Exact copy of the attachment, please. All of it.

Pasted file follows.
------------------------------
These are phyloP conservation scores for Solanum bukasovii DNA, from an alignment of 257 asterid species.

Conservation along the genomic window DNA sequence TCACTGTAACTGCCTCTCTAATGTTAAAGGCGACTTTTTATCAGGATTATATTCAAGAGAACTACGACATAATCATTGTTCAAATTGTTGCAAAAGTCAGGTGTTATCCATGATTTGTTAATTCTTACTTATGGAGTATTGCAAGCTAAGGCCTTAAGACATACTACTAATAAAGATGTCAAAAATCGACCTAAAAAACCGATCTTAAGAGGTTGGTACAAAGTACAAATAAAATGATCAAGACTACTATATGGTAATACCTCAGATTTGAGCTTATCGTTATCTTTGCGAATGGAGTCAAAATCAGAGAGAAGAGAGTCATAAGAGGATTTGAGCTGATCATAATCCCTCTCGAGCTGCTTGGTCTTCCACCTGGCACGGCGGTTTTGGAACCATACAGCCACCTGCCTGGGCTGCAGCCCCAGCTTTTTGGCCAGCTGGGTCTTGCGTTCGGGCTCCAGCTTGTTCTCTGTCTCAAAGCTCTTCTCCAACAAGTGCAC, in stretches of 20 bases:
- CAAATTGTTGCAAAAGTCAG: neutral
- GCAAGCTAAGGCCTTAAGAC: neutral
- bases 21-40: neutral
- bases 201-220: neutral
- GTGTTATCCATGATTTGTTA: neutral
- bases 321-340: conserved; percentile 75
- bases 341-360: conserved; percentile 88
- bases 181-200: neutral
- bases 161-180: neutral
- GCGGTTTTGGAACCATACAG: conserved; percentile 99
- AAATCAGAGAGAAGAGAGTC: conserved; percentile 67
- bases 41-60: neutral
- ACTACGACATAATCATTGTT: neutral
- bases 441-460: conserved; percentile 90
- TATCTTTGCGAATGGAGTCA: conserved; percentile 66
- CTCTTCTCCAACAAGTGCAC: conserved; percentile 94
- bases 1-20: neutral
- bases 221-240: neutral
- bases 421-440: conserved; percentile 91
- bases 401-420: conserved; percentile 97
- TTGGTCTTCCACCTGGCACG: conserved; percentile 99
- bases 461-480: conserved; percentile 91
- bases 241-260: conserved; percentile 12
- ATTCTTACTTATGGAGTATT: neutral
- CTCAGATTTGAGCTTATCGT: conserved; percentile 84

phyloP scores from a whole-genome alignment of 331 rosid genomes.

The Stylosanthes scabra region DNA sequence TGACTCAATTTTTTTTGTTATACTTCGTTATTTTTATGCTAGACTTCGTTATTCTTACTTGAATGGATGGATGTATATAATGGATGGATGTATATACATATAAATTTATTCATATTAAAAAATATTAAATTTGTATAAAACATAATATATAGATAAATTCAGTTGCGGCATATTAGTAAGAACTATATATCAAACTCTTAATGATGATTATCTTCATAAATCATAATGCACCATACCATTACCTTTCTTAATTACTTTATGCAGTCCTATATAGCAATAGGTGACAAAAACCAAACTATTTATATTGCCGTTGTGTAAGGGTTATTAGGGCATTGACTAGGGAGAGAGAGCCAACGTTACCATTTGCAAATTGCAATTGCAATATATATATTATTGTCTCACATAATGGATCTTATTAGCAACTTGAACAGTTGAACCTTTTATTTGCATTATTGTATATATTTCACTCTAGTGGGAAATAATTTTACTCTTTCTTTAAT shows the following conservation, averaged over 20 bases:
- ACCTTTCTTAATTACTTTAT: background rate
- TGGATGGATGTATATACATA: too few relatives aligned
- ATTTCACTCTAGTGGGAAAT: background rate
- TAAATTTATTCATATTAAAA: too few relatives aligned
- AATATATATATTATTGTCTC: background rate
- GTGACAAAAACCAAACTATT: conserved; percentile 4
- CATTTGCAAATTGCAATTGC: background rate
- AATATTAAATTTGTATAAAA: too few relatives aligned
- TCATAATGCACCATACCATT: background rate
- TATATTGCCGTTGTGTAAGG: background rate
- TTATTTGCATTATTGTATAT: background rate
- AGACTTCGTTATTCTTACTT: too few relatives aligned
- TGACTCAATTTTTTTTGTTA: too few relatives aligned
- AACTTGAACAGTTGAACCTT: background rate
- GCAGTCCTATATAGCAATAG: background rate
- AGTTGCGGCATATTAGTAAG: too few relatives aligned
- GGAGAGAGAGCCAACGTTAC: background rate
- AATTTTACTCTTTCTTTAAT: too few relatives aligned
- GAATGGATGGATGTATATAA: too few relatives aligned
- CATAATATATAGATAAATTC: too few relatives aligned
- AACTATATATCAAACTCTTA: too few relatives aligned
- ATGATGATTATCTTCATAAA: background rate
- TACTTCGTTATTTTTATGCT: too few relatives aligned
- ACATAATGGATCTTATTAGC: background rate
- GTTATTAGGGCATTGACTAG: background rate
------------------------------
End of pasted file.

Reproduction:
These are phyloP conservation scores for Solanum bukasovii DNA, from an alignment of 257 asterid species.

Conservation along the genomic window DNA sequence TCACTGTAACTGCCTCTCTAATGTTAAAGGCGACTTTTTATCAGGATTATATTCAAGAGAACTACGACATAATCATTGTTCAAATTGTTGCAAAAGTCAGGTGTTATCCATGATTTGTTAATTCTTACTTATGGAGTATTGCAAGCTAAGGCCTTAAGACATACTACTAATAAAGATGTCAAAAATCGACCTAAAAAACCGATCTTAAGAGGTTGGTACAAAGTACAAATAAAATGATCAAGACTACTATATGGTAATACCTCAGATTTGAGCTTATCGTTATCTTTGCGAATGGAGTCAAAATCAGAGAGAAGAGAGTCATAAGAGGATTTGAGCTGATCATAATCCCTCTCGAGCTGCTTGGTCTTCCACCTGGCACGGCGGTTTTGGAACCATACAGCCACCTGCCTGGGCTGCAGCCCCAGCTTTTTGGCCAGCTGGGTCTTGCGTTCGGGCTCCAGCTTGTTCTCTGTCTCAAAGCTCTTCTCCAACAAGTGCAC, in stretches of 20 bases:
- CAAATTGTTGCAAAAGTCAG: neutral
- GCAAGCTAAGGCCTTAAGAC: neutral
- bases 21-40: neutral
- bases 201-220: neutral
- GTGTTATCCATGATTTGTTA: neutral
- bases 321-340: conserved; percentile 75
- bases 341-360: conserved; percentile 88
- bases 181-200: neutral
- bases 161-180: neutral
- GCGGTTTTGGAACCATACAG: conserved; percentile 99
- AAATCAGAGAGAAGAGAGTC: conserved; percentile 67
- bases 41-60: neutral
- ACTACGACATAATCATTGTT: neutral
- bases 441-460: conserved; percentile 90
- TATCTTTGCGAATGGAGTCA: conserved; percentile 66
- CTCTTCTCCAACAAGTGCAC: conserved; percentile 94
- bases 1-20: neutral
- bases 221-240: neutral
- bases 421-440: conserved; percentile 91
- bases 401-420: conserved; percentile 97
- TTGGTCTTCCACCTGGCACG: conserved; percentile 99
- bases 461-480: conserved; percentile 91
- bases 241-260: conserved; percentile 12
- ATTCTTACTTATGGAGTATT: neutral
- CTCAGATTTGAGCTTATCGT: conserved; percentile 84

phyloP scores from a whole-genome alignment of 331 rosid genomes.

The Stylosanthes scabra region DNA sequence TGACTCAATTTTTTTTGTTATACTTCGTTATTTTTATGCTAGACTTCGTTATTCTTACTTGAATGGATGGATGTATATAATGGATGGATGTATATACATATAAATTTATTCATATTAAAAAATATTAAATTTGTATAAAACATAATATATAGATAAATTCAGTTGCGGCATATTAGTAAGAACTATATATCAAACTCTTAATGATGATTATCTTCATAAATCATAATGCACCATACCATTACCTTTCTTAATTACTTTATGCAGTCCTATATAGCAATAGGTGACAAAAACCAAACTATTTATATTGCCGTTGTGTAAGGGTTATTAGGGCATTGACTAGGGAGAGAGAGCCAACGTTACCATTTGCAAATTGCAATTGCAATATATATATTATTGTCTCACATAATGGATCTTATTAGCAACTTGAACAGTTGAACCTTTTATTTGCATTATTGTATATATTTCACTCTAGTGGGAAATAATTTTACTCTTTCTTTAAT shows the following conservation, averaged over 20 bases:
- ACCTTTCTTAATTACTTTAT: background rate
- TGGATGGATGTATATACATA: too few relatives aligned
- ATTTCACTCTAGTGGGAAAT: background rate
- TAAATTTATTCATATTAAAA: too few relatives aligned
- AATATATATATTATTGTCTC: background rate
- GTGACAAAAACCAAACTATT: conserved; percentile 4
- CATTTGCAAATTGCAATTGC: background rate
- AATATTAAATTTGTATAAAA: too few relatives aligned
- TCATAATGCACCATACCATT: background rate
- TATATTGCCGTTGTGTAAGG: background rate
- TTATTTGCATTATTGTATAT: background rate
- AGACTTCGTTATTCTTACTT: too few relatives aligned
- TGACTCAATTTTTTTTGTTA: too few relatives aligned
- AACTTGAACAGTTGAACCTT: background rate
- GCAGTCCTATATAGCAATAG: background rate
- AGTTGCGGCATATTAGTAAG: too few relatives aligned
- GGAGAGAGAGCCAACGTTAC: background rate
- AATTTTACTCTTTCTTTAAT: too few relatives aligned
- GAATGGATGGATGTATATAA: too few relatives aligned
- CATAATATATAGATAAATTC: too few relatives aligned
- AACTATATATCAAACTCTTA: too few relatives aligned
- ATGATGATTATCTTCATAAA: background rate
- TACTTCGTTATTTTTATGCT: too few relatives aligned
- ACATAATGGATCTTATTAGC: background rate
- GTTATTAGGGCATTGACTAG: background rate